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Title: Improving subsurface drainage design - minimising the environmental impacts
Contributor(s): Hornbuckle, John (author); Christen, Evan W (author); Faulkner, Richard David  (author)
Publication Date: 2004
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Abstract: This paper addresses how the design of subsurface drainage systems impact on the drainage volume and salinity of drainage water generated from these systems. The effects of drain depth and spacing are discussed along with the conceptualization of a subsurface drainage system which incorporates drainage water quality into the design. This system, known as a Multi-Level Drainage System, aims to minimise offsite impacts associated with subsurface drainage while still providing adequate protection from waterlogging and salinity of the plant root zone. This is achieved through the use of a shallow intensely spaced drainage system underlain by a deeper, widely spaced drainage system. The results indicate that by re-thinking subsurface drainage design to incorporate water quality aspects alternative designs can be formulated which begin to meet the present day environmental constraints placed on subsurface drainage systems.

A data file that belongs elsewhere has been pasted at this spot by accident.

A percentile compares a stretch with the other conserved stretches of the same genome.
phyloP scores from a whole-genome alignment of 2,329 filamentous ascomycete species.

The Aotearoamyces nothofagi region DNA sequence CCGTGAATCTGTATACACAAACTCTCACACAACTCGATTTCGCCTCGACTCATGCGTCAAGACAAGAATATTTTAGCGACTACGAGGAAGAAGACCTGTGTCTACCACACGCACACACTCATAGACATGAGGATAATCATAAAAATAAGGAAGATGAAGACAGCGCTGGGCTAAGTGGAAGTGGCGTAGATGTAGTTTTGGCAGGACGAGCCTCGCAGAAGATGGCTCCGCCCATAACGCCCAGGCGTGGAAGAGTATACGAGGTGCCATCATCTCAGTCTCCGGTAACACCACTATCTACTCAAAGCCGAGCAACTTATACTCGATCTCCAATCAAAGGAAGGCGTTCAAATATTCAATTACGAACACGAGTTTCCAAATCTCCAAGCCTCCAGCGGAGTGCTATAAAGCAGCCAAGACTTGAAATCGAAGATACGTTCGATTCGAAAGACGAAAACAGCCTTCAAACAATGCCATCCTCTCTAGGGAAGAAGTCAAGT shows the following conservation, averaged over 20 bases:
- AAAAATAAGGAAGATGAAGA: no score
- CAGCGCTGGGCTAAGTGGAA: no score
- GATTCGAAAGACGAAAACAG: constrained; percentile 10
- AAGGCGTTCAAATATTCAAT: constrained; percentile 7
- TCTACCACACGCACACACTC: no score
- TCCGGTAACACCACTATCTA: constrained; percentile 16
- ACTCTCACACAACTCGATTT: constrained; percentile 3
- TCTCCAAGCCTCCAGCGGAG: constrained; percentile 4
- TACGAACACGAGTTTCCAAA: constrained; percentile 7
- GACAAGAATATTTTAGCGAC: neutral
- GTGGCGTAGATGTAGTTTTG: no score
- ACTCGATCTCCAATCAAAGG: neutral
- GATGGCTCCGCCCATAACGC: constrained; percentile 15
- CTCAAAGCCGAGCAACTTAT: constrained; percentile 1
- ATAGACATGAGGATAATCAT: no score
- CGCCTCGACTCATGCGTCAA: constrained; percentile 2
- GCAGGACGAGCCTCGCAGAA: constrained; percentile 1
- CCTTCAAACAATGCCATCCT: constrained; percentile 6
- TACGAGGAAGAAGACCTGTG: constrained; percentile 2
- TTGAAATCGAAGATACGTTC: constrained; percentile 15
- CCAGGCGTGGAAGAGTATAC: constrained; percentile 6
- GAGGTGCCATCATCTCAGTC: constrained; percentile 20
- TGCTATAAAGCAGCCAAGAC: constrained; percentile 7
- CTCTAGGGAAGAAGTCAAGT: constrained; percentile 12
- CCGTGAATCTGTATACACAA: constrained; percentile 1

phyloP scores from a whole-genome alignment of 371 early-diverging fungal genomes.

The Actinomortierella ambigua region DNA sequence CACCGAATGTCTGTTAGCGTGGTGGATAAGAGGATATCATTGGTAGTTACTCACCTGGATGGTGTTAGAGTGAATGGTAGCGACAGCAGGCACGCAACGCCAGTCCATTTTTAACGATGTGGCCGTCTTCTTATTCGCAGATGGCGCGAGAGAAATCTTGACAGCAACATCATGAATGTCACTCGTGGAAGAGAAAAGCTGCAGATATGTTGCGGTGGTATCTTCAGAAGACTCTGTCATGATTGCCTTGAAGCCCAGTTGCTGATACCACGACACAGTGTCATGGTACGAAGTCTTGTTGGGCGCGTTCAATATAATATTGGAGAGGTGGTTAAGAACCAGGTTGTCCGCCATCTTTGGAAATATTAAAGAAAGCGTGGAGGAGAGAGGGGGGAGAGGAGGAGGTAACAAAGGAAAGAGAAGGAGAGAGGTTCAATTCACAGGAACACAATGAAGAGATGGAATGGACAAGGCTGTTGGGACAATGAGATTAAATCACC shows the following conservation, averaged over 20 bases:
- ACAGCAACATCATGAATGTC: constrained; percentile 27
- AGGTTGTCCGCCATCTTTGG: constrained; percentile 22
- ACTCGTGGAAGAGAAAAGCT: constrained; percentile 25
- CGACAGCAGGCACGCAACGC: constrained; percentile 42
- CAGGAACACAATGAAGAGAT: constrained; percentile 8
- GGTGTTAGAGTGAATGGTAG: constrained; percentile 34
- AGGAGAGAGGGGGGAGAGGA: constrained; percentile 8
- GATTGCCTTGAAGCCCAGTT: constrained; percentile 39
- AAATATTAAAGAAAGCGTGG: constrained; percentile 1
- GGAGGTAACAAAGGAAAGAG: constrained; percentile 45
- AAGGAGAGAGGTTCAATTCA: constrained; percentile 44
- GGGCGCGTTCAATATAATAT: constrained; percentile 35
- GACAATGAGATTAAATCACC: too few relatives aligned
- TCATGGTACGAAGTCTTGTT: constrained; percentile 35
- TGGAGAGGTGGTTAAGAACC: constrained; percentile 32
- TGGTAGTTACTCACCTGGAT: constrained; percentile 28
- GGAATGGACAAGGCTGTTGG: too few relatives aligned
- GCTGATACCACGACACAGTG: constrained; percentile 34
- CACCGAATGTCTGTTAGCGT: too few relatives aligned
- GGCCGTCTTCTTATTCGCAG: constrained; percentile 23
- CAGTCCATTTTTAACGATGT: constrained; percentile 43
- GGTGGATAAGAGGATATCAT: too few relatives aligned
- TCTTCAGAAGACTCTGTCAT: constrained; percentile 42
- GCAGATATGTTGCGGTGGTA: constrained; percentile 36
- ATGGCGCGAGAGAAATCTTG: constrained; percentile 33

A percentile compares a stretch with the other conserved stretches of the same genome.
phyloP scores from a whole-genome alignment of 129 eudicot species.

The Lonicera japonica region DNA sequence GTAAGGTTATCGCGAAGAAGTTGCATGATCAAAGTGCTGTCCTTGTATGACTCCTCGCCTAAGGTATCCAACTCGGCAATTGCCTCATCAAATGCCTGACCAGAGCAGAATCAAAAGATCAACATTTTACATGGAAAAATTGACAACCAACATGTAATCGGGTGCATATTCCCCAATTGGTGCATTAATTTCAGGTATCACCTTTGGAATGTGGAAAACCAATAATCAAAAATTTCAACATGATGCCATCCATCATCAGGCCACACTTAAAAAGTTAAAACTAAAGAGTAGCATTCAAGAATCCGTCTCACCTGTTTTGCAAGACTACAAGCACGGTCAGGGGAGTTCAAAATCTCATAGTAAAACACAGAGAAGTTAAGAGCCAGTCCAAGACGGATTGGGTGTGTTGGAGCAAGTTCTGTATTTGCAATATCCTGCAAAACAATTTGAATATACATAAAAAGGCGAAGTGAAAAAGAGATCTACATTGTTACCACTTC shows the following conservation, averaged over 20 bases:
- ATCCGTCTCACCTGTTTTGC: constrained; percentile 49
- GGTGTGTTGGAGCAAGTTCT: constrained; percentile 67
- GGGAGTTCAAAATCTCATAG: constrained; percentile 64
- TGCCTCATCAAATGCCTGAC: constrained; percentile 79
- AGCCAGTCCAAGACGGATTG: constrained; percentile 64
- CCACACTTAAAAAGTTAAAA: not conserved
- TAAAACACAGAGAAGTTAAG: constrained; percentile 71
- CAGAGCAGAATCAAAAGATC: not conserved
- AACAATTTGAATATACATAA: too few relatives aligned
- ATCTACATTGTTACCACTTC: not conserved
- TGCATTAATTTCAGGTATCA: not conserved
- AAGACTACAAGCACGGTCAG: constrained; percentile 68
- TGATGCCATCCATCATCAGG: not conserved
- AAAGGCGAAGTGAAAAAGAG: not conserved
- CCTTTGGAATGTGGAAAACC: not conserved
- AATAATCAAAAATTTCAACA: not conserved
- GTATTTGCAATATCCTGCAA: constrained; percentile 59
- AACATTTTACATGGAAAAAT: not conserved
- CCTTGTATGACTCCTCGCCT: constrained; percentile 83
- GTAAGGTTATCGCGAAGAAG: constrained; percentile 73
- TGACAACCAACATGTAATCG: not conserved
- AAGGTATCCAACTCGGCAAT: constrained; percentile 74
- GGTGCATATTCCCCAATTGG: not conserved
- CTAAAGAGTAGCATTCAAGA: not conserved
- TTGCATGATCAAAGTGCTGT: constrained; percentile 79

Publication Type: Conference Publication
Conference Name: 1st National Salinity Engineering Conference, Perth, Australia, 9th - 12th November, 2004
Conference Details: 1st National Salinity Engineering Conference, Perth, Australia, 9th - 12th November, 2004
Source of Publication: Engineering Salinity Solutions: 1st National Salinity Engineering Conference 2004 Conference Proceedings, p. 15-20
Publisher: Engineers Australia
Place of Publication: Barton, Australia
Field of Research (FOR): 079901 Agricultural Hydrology (Drainage, Flooding, Irrigation, Quality, etc)
Socio-Economic Outcome Codes: 960905 Farmland, Arable Cropland and Permanent Cropland Water Management
Peer Reviewed: Yes
HERDC Category Description: E1 Refereed Scholarly Conference Publication
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